Evolocumab
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Evolocumab
Evolocumab
Monoclonal antibody
Type Whole antibody
Source Human
Target PCSK9
Clinical data
Trade names Repatha
Synonyms AMG-145[1]
License data
Routes of
administration
Subcutaneous injection
ATC code
Legal status
Legal status
  • In general (Prescription only)
Identifiers
CAS Number
ChemSpider
  • none
UNII
KEGG
Chemical and physical data
Formula C6242H9648N1668O1996S56
Molar mass 141.8 kg/mol

Evolocumab[2] (trade name Repatha) is a monoclonal antibody designed for the treatment of hyperlipidemia.

Evolocumab is a fully human monoclonal antibody that inhibits proprotein convertase subtilisin/kexin type 9 (PCSK9). PCSK9 is a protein that targets LDL receptors for degradation and thereby reduces the liver's ability to remove LDL-C, or "bad" cholesterol, from the blood.[3]

In 2015 it cost about $14,300 USD per year. One article calculated this to be about $400,000 to $500,000 per quality-adjusted life year (QALY), which did not meet "generally accepted" cost-benefit thresholds. The authors calculated that an annual cost of $4,500 would meet an acceptable $100,000 per QALY standard.[4] It is made by Amgen.[5]

Mechanism

Evolocumab is designed to bind to PCSK9 and inhibit PCSK9 from binding to LDL receptors on the liver surface. In the absence of PCSK9, there are more LDL receptors on the surface of liver cells to remove LDL-C from the blood.

History

Amgen submitted a biologics license application (BLA) for evolocumab to the FDA in August 2014.[6] The FDA approved evolocumab injection on 27 August 2015, for some patients who are unable to get their LDL cholesterol under control with current treatment options.[7] European Commission approved it in July 2015.[8] Evolocumab received approval from Health Canada on September 10, 2015.[9] Amgen reported approval by Health Canada in a press release on September 15, 2015.[10]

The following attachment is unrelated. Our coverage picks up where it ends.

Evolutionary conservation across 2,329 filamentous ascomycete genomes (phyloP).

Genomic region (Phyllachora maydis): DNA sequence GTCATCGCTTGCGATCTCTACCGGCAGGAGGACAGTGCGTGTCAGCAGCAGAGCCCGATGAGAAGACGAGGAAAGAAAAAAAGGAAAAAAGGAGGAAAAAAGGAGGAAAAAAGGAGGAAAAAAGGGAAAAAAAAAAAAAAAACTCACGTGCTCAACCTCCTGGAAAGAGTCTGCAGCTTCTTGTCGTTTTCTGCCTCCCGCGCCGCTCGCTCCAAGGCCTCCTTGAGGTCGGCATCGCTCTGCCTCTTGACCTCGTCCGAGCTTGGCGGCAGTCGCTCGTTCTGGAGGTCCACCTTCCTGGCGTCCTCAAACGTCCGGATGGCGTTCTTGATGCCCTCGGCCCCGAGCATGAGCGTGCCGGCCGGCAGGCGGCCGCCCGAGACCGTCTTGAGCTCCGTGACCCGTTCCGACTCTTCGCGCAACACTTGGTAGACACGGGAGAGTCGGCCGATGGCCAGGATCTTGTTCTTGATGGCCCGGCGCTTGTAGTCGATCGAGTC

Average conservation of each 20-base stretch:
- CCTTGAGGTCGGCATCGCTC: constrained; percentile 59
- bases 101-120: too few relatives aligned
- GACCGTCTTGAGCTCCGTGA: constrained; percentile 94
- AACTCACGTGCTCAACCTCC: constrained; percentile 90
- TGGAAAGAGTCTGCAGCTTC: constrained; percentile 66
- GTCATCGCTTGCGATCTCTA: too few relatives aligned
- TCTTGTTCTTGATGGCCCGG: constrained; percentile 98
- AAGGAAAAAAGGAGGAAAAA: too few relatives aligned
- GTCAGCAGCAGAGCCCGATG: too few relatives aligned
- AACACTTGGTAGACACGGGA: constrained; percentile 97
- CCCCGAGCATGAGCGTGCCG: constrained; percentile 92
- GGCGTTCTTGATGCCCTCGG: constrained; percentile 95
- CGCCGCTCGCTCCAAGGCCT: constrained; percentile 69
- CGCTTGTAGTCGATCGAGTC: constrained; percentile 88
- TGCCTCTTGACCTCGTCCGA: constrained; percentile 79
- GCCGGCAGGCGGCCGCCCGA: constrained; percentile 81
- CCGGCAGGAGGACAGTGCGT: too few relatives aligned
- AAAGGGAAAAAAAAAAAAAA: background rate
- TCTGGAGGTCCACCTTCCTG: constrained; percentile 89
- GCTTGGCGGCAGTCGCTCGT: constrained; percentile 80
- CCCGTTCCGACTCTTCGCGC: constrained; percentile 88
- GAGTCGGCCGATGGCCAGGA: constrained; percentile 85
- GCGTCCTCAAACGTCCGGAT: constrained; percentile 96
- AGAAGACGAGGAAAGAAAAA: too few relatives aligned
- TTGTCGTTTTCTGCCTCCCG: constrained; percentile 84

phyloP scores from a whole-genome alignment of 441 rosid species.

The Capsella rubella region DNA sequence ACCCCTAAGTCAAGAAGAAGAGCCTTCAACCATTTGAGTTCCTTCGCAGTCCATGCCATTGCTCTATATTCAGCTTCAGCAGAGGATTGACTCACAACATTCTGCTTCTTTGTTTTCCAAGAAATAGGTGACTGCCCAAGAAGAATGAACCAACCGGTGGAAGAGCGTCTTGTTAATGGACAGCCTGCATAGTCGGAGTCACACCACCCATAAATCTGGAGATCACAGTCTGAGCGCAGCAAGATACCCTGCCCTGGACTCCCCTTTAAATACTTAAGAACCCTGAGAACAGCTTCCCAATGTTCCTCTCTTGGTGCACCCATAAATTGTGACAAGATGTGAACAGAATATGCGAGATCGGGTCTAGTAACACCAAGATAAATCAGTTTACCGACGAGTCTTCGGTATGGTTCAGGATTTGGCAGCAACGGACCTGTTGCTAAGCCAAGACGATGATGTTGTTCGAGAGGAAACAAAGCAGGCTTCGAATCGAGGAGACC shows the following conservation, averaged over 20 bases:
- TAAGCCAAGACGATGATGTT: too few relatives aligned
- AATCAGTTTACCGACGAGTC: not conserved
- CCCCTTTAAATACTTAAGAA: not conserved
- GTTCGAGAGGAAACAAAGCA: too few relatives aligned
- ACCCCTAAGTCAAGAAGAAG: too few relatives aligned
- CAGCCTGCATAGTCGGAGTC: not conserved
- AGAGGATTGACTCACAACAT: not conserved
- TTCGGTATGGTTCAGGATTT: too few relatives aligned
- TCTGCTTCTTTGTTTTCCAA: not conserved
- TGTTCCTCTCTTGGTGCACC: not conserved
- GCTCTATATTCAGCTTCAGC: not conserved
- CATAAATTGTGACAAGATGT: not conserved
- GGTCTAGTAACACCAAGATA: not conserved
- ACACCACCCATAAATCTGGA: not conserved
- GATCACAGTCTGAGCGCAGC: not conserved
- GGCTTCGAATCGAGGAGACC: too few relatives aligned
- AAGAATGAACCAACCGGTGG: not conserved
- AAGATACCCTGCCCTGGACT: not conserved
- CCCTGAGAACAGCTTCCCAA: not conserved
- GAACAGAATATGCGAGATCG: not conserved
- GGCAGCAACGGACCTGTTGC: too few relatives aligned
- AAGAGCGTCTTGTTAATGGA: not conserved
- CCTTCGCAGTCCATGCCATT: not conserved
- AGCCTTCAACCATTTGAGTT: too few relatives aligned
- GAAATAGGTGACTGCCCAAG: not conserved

Regeneron and Amgen had each filed for patent protection on their monoclonal antibodies against PCSK9 and the companies ended up in patent litigation in the U.S. In March 2016 a district court found that Regeneron's drug alirocumab infringed Amgen's patents; Amgen then requested an injunction barring Regeneron and Sanofi from marketing alirocumab, which was granted in January 2017. The judge gave Regeneron and Sanofi 30 days to appeal before the injunction went into effect.[11]

Results of the FOURIER trial were published in March 2017.[12]

References

  1. ^ Sheridan, C (2013). "Phase 3 data for PCSK9 inhibitor wows". Nature Biotechnology. 31 (12): 1057-8. doi:10.1038/nbt1213-1057. PMID 24316621. 
  2. ^ World Health Organization (2012). "International Nonproprietary Names for Pharmaceutical Substances (INN). Proposed INN: List 108" (PDF). WHO Drug Information. 26 (4). 
  3. ^ Weinreich, M; Frishman, W (2014). "Antihyperlipidemic therapies targeting PCSK9". Cardiology in Review. 22: 140-6. doi:10.1097/CRD.0000000000000014. PMID 24407047. 
  4. ^ Kazi, Dhruv S.; Moran, Andrew E.; Coxson, Pamela G.; Penko, Joanne; Ollendorf, Daniel A.; Pearson, Steven D.; Tice, Jeffrey A.; Guzman, David; Bibbins-Domingo, Kirsten (16 August 2016). "Cost-effectiveness of PCSK9 Inhibitor Therapy in Patients With Heterozygous Familial Hypercholesterolemia or Atherosclerotic Cardiovascular Disease". JAMA. 316 (7): 743. doi:10.1001/jama.2016.11004. PMID 27533159. 
  5. ^ Statement On A Nonproprietary Name Adopted By The USAN Council - Evolocumab
  6. ^ Amgen Submits Biologics License Application For Novel Investigational LDL Cholesterol-Lowering Medication Evolocumab To The FDA
  7. ^ FDA News Release (August 27, 2015). "FDA approves Repatha to treat certain patients with high cholesterol". U.S. Food and Drug Administration. Retrieved 2015. 
  8. ^ European Commission Approves Amgen's New Cholesterol-Lowering Medication Repatha(TM) (evolocumab), The First PCSK9 Inhibitor To Be Approved In The World, For Treatment Of High Cholesterol
  9. ^ "Regulatory Decision Summary (SBD): REPATHA - 2015 - Health Canada". www.hc-sc.gc.ca. Retrieved . 
  10. ^ "Amgen - Media - In The News". www.amgen.ca. Retrieved . 
  11. ^ Feeley, Jef; Bloomfield, Doni; Decker, Susan (5 January 2017). "Amgen Wins Ban on Sanofi's Praluent Cholesterol Drug Sales". Bloomberg News. 
  12. ^ S., Sabatine, Marc; P., Giugliano, Robert; C., Keech, Anthony; Narimon, Honarpour,; D., Wiviott, Stephen; A., Murphy, Sabina; F., Kuder, Julia; Huei, Wang,; Thomas, Liu, (2017-03-17). "Evolocumab and Clinical Outcomes in Patients with Cardiovascular Disease -- NEJM". New England Journal of Medicine. doi:10.1056/nejmoa1615664. 

External links


  This article uses material from the Wikipedia page available here. It is released under the Creative Commons Attribution-Share-Alike License 3.0.


Evolocumab
 



 

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